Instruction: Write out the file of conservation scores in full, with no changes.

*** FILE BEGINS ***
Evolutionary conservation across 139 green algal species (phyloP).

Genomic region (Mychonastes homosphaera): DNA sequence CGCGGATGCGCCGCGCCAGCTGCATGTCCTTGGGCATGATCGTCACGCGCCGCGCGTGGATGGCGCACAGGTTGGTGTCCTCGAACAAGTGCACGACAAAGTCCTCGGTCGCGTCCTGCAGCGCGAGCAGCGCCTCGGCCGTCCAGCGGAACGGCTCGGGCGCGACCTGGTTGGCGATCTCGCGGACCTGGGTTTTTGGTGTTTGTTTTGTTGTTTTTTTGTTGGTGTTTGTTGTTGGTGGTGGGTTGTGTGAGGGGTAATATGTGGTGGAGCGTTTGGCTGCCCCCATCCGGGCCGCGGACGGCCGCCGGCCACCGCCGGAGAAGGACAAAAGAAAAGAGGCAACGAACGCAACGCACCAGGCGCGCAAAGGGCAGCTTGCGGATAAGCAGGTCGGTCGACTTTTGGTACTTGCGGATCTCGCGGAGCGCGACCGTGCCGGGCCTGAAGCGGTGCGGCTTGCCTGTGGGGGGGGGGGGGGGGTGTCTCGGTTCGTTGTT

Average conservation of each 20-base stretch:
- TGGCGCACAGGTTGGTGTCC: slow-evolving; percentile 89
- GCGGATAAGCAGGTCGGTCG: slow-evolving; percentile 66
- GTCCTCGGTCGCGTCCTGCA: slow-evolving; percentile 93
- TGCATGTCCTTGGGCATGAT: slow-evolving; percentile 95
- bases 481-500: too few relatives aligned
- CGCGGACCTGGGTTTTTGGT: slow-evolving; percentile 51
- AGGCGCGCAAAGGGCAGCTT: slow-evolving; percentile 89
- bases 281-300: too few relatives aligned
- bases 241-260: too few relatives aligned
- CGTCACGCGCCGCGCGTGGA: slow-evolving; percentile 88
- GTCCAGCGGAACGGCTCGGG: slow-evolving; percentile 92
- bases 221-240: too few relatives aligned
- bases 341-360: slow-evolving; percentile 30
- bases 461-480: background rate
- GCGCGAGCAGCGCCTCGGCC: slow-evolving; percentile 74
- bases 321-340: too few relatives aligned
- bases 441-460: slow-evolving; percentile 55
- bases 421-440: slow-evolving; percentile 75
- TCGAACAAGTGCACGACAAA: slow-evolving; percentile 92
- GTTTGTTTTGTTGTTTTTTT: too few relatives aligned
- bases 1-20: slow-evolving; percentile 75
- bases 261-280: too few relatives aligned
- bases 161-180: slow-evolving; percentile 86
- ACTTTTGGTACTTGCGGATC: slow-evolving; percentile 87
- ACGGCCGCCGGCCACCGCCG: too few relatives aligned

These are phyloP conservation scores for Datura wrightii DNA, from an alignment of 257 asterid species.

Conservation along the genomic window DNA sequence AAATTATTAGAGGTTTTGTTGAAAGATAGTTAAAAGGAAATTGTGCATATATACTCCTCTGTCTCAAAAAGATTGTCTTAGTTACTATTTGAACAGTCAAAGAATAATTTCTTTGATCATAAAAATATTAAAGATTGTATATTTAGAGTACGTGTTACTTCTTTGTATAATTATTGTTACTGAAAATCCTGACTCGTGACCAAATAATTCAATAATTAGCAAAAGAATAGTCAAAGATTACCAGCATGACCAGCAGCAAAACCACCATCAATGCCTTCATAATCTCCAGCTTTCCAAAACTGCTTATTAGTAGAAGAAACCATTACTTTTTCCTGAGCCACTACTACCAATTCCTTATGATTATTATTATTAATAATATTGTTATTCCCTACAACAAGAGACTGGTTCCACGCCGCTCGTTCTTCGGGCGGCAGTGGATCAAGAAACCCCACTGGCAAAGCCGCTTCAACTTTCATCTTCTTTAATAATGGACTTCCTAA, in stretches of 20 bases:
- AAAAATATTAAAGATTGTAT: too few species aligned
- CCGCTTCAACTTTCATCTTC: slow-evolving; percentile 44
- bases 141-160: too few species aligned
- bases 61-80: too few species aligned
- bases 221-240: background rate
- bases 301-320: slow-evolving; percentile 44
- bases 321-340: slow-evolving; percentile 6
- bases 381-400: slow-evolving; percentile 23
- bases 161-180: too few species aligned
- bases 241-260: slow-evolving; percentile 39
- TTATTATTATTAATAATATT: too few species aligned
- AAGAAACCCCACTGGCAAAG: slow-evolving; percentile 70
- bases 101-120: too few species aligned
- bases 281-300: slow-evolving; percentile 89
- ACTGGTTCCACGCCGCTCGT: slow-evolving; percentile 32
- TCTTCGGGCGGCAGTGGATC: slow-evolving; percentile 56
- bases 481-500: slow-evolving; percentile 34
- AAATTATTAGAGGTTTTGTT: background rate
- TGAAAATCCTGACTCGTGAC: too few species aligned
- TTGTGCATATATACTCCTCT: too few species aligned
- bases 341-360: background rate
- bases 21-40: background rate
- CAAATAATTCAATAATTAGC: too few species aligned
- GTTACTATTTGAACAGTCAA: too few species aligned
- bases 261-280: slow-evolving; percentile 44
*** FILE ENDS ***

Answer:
Evolutionary conservation across 139 green algal species (phyloP).

Genomic region (Mychonastes homosphaera): DNA sequence CGCGGATGCGCCGCGCCAGCTGCATGTCCTTGGGCATGATCGTCACGCGCCGCGCGTGGATGGCGCACAGGTTGGTGTCCTCGAACAAGTGCACGACAAAGTCCTCGGTCGCGTCCTGCAGCGCGAGCAGCGCCTCGGCCGTCCAGCGGAACGGCTCGGGCGCGACCTGGTTGGCGATCTCGCGGACCTGGGTTTTTGGTGTTTGTTTTGTTGTTTTTTTGTTGGTGTTTGTTGTTGGTGGTGGGTTGTGTGAGGGGTAATATGTGGTGGAGCGTTTGGCTGCCCCCATCCGGGCCGCGGACGGCCGCCGGCCACCGCCGGAGAAGGACAAAAGAAAAGAGGCAACGAACGCAACGCACCAGGCGCGCAAAGGGCAGCTTGCGGATAAGCAGGTCGGTCGACTTTTGGTACTTGCGGATCTCGCGGAGCGCGACCGTGCCGGGCCTGAAGCGGTGCGGCTTGCCTGTGGGGGGGGGGGGGGGGTGTCTCGGTTCGTTGTT

Average conservation of each 20-base stretch:
- TGGCGCACAGGTTGGTGTCC: slow-evolving; percentile 89
- GCGGATAAGCAGGTCGGTCG: slow-evolving; percentile 66
- GTCCTCGGTCGCGTCCTGCA: slow-evolving; percentile 93
- TGCATGTCCTTGGGCATGAT: slow-evolving; percentile 95
- bases 481-500: too few relatives aligned
- CGCGGACCTGGGTTTTTGGT: slow-evolving; percentile 51
- AGGCGCGCAAAGGGCAGCTT: slow-evolving; percentile 89
- bases 281-300: too few relatives aligned
- bases 241-260: too few relatives aligned
- CGTCACGCGCCGCGCGTGGA: slow-evolving; percentile 88
- GTCCAGCGGAACGGCTCGGG: slow-evolving; percentile 92
- bases 221-240: too few relatives aligned
- bases 341-360: slow-evolving; percentile 30
- bases 461-480: background rate
- GCGCGAGCAGCGCCTCGGCC: slow-evolving; percentile 74
- bases 321-340: too few relatives aligned
- bases 441-460: slow-evolving; percentile 55
- bases 421-440: slow-evolving; percentile 75
- TCGAACAAGTGCACGACAAA: slow-evolving; percentile 92
- GTTTGTTTTGTTGTTTTTTT: too few relatives aligned
- bases 1-20: slow-evolving; percentile 75
- bases 261-280: too few relatives aligned
- bases 161-180: slow-evolving; percentile 86
- ACTTTTGGTACTTGCGGATC: slow-evolving; percentile 87
- ACGGCCGCCGGCCACCGCCG: too few relatives aligned

These are phyloP conservation scores for Datura wrightii DNA, from an alignment of 257 asterid species.

Conservation along the genomic window DNA sequence AAATTATTAGAGGTTTTGTTGAAAGATAGTTAAAAGGAAATTGTGCATATATACTCCTCTGTCTCAAAAAGATTGTCTTAGTTACTATTTGAACAGTCAAAGAATAATTTCTTTGATCATAAAAATATTAAAGATTGTATATTTAGAGTACGTGTTACTTCTTTGTATAATTATTGTTACTGAAAATCCTGACTCGTGACCAAATAATTCAATAATTAGCAAAAGAATAGTCAAAGATTACCAGCATGACCAGCAGCAAAACCACCATCAATGCCTTCATAATCTCCAGCTTTCCAAAACTGCTTATTAGTAGAAGAAACCATTACTTTTTCCTGAGCCACTACTACCAATTCCTTATGATTATTATTATTAATAATATTGTTATTCCCTACAACAAGAGACTGGTTCCACGCCGCTCGTTCTTCGGGCGGCAGTGGATCAAGAAACCCCACTGGCAAAGCCGCTTCAACTTTCATCTTCTTTAATAATGGACTTCCTAA, in stretches of 20 bases:
- AAAAATATTAAAGATTGTAT: too few species aligned
- CCGCTTCAACTTTCATCTTC: slow-evolving; percentile 44
- bases 141-160: too few species aligned
- bases 61-80: too few species aligned
- bases 221-240: background rate
- bases 301-320: slow-evolving; percentile 44
- bases 321-340: slow-evolving; percentile 6
- bases 381-400: slow-evolving; percentile 23
- bases 161-180: too few species aligned
- bases 241-260: slow-evolving; percentile 39
- TTATTATTATTAATAATATT: too few species aligned
- AAGAAACCCCACTGGCAAAG: slow-evolving; percentile 70
- bases 101-120: too few species aligned
- bases 281-300: slow-evolving; percentile 89
- ACTGGTTCCACGCCGCTCGT: slow-evolving; percentile 32
- TCTTCGGGCGGCAGTGGATC: slow-evolving; percentile 56
- bases 481-500: slow-evolving; percentile 34
- AAATTATTAGAGGTTTTGTT: background rate
- TGAAAATCCTGACTCGTGAC: too few species aligned
- TTGTGCATATATACTCCTCT: too few species aligned
- bases 341-360: background rate
- bases 21-40: background rate
- CAAATAATTCAATAATTAGC: too few species aligned
- GTTACTATTTGAACAGTCAA: too few species aligned
- bases 261-280: slow-evolving; percentile 44